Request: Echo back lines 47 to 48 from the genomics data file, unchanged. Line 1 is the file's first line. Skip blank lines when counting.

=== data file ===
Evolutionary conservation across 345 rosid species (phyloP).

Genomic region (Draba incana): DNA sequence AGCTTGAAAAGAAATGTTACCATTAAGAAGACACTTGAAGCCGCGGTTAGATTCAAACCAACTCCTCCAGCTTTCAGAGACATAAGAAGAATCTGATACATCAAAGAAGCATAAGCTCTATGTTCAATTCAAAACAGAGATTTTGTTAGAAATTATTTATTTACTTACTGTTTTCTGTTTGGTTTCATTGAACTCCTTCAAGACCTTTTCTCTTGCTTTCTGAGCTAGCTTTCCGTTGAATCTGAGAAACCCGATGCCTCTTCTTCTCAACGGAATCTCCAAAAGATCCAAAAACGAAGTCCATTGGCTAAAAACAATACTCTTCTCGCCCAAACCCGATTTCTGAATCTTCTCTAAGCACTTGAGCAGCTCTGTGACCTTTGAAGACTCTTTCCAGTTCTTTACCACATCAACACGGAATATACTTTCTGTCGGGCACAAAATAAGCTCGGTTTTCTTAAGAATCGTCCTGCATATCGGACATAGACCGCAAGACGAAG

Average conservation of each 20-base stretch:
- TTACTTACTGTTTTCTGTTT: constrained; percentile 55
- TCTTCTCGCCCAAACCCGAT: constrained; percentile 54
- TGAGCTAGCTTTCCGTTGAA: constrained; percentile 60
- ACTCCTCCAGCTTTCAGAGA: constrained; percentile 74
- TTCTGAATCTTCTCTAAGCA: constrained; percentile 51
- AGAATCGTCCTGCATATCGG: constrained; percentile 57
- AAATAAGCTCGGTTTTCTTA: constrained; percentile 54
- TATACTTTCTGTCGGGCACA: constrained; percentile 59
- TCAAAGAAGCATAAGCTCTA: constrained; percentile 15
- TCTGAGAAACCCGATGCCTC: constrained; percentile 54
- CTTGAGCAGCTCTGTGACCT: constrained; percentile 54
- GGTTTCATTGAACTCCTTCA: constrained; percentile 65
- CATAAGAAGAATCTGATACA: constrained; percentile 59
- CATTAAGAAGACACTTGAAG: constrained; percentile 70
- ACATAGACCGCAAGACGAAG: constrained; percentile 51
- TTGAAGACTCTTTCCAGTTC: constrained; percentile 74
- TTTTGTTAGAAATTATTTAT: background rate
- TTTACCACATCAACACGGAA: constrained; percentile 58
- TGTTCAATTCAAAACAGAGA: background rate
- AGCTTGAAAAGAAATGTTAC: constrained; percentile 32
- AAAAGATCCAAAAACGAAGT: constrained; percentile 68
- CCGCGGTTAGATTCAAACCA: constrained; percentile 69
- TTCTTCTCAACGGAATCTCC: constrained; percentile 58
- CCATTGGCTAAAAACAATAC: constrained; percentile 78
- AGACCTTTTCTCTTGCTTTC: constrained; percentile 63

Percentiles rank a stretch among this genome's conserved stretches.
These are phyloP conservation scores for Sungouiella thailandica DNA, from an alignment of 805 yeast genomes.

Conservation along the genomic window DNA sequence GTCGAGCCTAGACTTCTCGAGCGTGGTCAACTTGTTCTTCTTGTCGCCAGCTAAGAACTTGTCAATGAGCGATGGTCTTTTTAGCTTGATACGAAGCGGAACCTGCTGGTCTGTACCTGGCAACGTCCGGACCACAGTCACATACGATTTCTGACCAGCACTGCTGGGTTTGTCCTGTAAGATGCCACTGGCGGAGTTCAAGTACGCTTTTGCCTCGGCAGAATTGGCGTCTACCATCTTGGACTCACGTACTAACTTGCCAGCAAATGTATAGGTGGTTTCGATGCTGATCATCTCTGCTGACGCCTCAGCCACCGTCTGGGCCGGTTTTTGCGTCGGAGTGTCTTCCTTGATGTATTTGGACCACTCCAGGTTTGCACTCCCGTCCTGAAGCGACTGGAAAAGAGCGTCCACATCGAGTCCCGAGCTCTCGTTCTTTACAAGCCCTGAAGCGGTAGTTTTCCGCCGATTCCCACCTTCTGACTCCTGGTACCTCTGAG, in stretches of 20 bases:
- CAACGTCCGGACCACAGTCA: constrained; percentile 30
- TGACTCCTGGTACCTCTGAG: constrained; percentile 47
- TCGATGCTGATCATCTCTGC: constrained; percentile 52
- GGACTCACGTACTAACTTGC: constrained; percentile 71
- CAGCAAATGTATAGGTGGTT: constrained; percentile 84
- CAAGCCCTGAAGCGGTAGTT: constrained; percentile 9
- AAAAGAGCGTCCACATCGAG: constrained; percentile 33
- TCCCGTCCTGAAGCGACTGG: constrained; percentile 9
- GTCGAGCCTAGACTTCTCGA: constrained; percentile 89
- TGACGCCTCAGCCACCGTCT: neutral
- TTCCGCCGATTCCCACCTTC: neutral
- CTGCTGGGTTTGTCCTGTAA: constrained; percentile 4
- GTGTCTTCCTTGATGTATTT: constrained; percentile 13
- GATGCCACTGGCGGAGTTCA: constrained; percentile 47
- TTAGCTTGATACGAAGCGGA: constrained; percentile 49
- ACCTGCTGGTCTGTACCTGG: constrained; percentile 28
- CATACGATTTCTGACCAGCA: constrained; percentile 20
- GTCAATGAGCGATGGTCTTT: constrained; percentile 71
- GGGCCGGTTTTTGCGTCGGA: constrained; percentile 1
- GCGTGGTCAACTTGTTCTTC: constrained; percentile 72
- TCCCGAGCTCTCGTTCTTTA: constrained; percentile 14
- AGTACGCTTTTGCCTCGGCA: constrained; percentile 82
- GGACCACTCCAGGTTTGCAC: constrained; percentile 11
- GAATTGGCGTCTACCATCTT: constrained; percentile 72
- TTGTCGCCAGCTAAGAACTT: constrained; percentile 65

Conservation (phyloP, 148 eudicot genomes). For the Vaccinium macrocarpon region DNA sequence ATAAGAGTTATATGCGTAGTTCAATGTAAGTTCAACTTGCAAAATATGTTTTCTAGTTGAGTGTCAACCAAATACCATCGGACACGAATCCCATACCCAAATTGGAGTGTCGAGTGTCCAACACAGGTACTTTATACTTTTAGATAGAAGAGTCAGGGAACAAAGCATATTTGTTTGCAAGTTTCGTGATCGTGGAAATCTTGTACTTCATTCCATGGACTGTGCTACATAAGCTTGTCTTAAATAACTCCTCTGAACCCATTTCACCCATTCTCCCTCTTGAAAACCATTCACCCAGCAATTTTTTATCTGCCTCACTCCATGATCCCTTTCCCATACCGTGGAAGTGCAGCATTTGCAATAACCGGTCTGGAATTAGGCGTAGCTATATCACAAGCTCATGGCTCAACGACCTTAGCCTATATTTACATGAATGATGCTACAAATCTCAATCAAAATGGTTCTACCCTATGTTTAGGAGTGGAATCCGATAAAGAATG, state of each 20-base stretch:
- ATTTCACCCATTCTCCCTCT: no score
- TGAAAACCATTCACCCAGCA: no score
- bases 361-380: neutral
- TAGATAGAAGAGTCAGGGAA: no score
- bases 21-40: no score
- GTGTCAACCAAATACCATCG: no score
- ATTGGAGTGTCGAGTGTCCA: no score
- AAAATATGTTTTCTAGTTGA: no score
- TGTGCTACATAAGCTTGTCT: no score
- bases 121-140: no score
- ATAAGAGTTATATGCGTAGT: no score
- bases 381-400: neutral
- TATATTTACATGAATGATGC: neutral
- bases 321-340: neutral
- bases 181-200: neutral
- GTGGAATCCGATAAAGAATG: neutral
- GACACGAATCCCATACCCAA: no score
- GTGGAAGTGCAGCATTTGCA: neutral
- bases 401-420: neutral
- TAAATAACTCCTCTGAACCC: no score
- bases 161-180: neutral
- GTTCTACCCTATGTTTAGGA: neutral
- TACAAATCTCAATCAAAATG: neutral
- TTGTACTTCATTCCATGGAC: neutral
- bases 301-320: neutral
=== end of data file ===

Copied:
- ACCTGCTGGTCTGTACCTGG: constrained; percentile 28
- CATACGATTTCTGACCAGCA: constrained; percentile 20